Suncor Energy Inc., Canada’s largest oil company, reported a first-quarter loss after crude prices plunged to the lowest since 2009.
The oil-sands producer lost C$341 million ($283 million), or 24 cents a share, compared with net income of C$1.49 billion, or C$1.01, a year earlier, the producer said in a statement Wednesday. Excluding one-time items, per-share profit fell short of the 13-cent average of 18 analysts’ estimates compiled by Bloomberg.
Suncor has announced 1,000 job cuts, lowered its 2015 capital budget by $1 billion and delayed projects to weather collapsing prices. The company, along with Canadian Natural Resources Ltd., Cenovus Energy Inc. and other competitors, squeezed spending in the oil sands, among the world’s most expensive reserves to develop.
“Our cost reduction initiatives have taken hold across the company,” Chief Executive Officer Steve Williams said in the statement.
The company said operating costs per barrel at its oil-sands operations fell 20% during the quarter.
Suncor, based in Calgary, is deferring some projects that haven’t yet been sanctioned, such as the second phase of its MacKay River oil-sands development and the White Rose Expansion venture offshore Newfoundland and Labrador.
At the same time, Suncor is pushing ahead with its Fort Hills bitumen mining project even at current oil prices. The company will spend C$1.6 billion this year as it advances construction of the unit, which will begin producing oil at the end of 2017.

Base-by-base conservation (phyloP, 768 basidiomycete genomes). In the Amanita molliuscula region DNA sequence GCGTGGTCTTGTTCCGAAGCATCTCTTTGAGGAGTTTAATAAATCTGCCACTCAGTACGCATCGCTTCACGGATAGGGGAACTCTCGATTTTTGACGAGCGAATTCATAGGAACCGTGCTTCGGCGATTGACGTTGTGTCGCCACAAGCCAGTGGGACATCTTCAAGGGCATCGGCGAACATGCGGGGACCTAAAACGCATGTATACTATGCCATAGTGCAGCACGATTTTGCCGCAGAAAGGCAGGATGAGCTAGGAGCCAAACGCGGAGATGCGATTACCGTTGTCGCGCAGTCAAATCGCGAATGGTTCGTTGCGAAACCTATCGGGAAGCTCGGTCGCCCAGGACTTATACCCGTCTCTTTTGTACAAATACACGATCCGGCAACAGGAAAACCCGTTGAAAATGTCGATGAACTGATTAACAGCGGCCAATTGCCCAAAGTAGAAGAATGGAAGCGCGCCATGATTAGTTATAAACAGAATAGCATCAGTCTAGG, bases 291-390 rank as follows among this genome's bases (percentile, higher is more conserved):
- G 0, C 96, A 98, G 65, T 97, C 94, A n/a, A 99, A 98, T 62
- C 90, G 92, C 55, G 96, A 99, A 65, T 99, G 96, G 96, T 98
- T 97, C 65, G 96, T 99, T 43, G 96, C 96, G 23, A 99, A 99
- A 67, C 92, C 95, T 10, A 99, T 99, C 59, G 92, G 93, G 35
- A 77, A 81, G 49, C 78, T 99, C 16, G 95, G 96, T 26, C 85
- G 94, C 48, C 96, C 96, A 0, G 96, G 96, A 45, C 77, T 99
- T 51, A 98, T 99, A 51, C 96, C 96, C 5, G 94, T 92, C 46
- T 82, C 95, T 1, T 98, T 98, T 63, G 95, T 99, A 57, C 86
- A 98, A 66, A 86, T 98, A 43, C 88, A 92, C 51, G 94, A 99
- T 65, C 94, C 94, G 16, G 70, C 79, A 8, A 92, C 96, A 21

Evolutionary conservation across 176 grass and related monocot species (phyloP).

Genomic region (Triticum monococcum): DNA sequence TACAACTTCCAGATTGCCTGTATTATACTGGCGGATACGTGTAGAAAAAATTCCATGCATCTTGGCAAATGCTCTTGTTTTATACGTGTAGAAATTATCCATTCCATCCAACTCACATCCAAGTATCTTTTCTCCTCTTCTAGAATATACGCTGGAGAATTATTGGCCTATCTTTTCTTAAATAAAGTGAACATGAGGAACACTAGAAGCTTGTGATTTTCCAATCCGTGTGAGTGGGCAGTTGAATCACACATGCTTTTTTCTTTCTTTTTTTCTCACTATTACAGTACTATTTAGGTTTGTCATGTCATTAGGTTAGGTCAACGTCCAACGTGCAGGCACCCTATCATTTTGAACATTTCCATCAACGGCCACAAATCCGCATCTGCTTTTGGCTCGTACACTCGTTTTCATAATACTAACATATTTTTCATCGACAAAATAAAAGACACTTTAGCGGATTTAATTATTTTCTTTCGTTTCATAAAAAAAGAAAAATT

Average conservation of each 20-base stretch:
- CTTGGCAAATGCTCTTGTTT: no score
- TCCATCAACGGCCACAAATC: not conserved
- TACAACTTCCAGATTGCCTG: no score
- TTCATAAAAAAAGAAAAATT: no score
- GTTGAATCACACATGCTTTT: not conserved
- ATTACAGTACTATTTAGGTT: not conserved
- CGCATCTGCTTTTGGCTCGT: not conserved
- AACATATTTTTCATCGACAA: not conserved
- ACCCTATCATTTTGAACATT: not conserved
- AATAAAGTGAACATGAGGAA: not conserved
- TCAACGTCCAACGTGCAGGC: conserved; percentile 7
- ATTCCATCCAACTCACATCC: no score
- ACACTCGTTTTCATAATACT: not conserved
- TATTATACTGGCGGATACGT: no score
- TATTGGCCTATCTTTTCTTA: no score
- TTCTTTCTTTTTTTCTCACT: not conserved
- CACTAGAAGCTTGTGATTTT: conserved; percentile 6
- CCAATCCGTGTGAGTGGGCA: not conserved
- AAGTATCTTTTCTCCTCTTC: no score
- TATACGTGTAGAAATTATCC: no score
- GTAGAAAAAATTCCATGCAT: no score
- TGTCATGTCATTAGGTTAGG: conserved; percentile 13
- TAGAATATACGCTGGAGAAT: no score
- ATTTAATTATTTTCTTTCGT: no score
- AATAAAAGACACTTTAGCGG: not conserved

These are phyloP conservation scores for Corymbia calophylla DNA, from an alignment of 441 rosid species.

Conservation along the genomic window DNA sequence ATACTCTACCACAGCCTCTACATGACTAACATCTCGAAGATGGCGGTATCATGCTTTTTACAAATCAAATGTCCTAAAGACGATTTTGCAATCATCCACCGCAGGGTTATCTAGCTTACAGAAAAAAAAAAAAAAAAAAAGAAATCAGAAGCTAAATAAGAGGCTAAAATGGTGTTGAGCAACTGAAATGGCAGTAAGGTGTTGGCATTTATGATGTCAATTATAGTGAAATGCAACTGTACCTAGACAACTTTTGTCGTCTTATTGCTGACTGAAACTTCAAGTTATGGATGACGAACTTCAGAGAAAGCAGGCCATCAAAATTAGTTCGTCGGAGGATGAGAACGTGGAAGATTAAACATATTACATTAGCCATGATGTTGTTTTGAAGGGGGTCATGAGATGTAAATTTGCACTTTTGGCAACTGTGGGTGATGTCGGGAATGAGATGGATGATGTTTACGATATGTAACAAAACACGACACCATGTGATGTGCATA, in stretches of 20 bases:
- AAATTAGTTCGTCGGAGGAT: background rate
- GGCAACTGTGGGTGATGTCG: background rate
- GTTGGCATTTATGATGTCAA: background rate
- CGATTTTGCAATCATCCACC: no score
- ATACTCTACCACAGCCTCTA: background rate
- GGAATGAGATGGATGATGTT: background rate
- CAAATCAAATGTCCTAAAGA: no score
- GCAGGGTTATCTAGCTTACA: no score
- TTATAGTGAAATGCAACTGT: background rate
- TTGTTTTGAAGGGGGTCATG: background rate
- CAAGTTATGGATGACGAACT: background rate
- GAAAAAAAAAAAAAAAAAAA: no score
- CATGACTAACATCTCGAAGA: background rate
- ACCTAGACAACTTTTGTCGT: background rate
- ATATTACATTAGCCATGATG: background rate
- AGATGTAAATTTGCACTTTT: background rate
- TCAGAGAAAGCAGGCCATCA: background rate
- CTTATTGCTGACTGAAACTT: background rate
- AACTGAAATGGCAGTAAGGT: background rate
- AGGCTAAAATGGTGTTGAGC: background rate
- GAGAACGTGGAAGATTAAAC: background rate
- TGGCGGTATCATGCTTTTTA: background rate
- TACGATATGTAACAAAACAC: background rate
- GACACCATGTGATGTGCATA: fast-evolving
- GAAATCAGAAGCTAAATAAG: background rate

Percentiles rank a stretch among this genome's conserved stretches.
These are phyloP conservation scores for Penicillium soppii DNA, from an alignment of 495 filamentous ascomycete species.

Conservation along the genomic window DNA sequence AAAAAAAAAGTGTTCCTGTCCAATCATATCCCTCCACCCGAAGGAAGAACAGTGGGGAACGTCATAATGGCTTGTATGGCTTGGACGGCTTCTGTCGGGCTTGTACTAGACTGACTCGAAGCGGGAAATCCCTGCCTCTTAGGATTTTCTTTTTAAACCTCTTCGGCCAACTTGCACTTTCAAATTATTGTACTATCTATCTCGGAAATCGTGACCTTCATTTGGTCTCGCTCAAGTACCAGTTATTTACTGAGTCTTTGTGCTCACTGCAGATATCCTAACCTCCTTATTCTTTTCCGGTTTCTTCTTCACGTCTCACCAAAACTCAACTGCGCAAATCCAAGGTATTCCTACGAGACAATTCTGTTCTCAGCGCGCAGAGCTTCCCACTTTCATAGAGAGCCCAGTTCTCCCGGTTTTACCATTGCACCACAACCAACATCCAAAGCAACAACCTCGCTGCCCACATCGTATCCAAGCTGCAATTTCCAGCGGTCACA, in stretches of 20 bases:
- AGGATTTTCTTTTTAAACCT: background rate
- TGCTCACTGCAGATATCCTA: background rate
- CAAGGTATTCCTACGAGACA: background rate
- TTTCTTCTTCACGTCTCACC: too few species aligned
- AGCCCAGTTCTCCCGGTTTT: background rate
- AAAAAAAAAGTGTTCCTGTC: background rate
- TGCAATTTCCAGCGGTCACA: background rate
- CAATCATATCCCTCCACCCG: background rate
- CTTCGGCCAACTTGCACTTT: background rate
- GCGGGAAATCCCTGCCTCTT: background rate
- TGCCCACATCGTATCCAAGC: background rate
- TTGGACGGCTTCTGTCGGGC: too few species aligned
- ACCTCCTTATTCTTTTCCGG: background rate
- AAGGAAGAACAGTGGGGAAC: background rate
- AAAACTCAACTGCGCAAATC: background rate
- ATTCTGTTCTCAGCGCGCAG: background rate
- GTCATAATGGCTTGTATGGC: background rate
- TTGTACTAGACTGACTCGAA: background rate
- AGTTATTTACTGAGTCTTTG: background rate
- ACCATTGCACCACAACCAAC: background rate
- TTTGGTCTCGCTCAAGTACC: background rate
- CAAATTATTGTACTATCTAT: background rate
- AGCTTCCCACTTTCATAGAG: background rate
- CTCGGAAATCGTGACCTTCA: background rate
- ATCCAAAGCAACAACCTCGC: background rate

The price for West Texas Intermediate, the U.S. benchmark, averaged $48.57 in the quarter, down 51% from a year earlier. The crude traded at $58.55 a barrel in electronic trading on the New York Mercantile Exchange on Wednesday.
Oil prices have recovered since the first quarter as a record drop in drilling rigs has reduced production even as demand rose. The rally since March was also stoked by concern that the conflict in Yemen may disrupt traffic through the Bab el-Mandeb strait, the world’s fourth-busiest channel for shipping oil.
Williams has been reducing costs and boosting efficiency after stepping back from a plan to boost production to 1 million b/d by 2020. Oil sands output in the quarter was 440,400 b/d, up from 389,300 barrels a year earlier.